Skip to main content

Dr. Daniel C. Eby

Orthopedic Surgery & Sports Medicine

There can be a number of reasons contributing to the pain in your shoulder. There are three bones, four tendons, four muscles, and many other soft tissues that contribute to our shoulder joint.

When one or more of these structures are improperly aligned, they can press and injure other structures. Inflammatory conditions such as tendinitis, bursitis, or arthritis can be involved with shoulder impingement. Progression of the shoulder impingement can lead to further injury such as rotator cuff tears.

Oftentimes, the rotator cuff becomes inflamed from overuse or damage from a bone spur. The fluid-filled cushion called a bursa becomes inflamed. As the space narrows, the rotator cuff will be damaged causing irritation and pain when you raise your arm.

Risk Factors

  • Trauma or injury to the shoulder, upper arm or neck
  • Overuse or repetitive activities such as throwing a ball or using a hammer


  • Shoulder pain, especially with overhead lifting
  • Tenderness around the shoulder
  • Pain and weakness with raising your arm

Imaging and Diagnosis

X-rays of your shoulder can show signs of impingement. Although without treatment, your symptoms are likely to worsen. If they do, an MRI may be necessary. 


If you are diagnosed with shoulder impingement, our staff will over several options to treat your symptoms. Recommended therapies may include, anti-inflammatory medications such as ibuprofen, ice to the affected shoulder, modifying your activity at home and/or work and physical therapy. A cortisone injection can effectively treat the underlying inflammatory conditions contributing to your symptoms. These therapies can decrease your pain and prevent further progression of the disorder.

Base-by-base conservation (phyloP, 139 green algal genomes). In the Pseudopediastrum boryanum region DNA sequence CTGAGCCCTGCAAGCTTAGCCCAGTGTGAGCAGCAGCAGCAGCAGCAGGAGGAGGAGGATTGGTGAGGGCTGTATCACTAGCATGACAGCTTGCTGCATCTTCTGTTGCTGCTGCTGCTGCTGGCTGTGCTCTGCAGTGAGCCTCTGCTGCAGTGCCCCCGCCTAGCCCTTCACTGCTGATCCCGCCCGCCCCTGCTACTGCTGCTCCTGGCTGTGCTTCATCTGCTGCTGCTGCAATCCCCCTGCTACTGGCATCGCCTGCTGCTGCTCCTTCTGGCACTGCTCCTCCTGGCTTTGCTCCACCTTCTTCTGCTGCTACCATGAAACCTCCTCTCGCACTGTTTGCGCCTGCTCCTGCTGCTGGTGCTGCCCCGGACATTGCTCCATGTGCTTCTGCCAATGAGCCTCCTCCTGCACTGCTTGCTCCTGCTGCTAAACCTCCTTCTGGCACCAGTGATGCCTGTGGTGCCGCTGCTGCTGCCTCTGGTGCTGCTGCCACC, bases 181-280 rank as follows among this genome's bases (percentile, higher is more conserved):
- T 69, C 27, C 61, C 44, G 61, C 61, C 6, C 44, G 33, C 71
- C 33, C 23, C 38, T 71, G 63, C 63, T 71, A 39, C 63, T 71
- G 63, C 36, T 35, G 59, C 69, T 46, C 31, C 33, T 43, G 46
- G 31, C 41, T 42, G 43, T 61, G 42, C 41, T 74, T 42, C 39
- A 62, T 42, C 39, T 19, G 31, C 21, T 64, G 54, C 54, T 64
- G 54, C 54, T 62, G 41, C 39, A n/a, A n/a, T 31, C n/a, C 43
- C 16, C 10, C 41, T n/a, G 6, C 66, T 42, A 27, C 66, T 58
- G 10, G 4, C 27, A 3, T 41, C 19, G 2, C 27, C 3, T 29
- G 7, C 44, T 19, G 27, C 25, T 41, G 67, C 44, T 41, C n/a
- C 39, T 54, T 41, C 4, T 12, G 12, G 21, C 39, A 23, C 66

If these conservative treatments do not help to decrease your symptoms, we may recommend an MRI to assess the damage in your shoulder. Depending on these results, Dr. Eby and staff will recommend the appropriate treatment option. 

Some related articles include:

  • Rotator Cuff Tear
  • AC Joint Arthritis
  • GH Joint Arthritis
  • Labral Tears
  • Biceps Tendonitis


McMahon, Patrick J., and Harry B. Skinner. Current Diagnosis & Treatment in Orthopedics. 6th ed., McGraw-Hill Medical, 2021.
Jennifer, Rynders, and Sara D Hart. Orthopaedics for Physician Assistants. 1st ed., Elsevier – Health Science, 2013.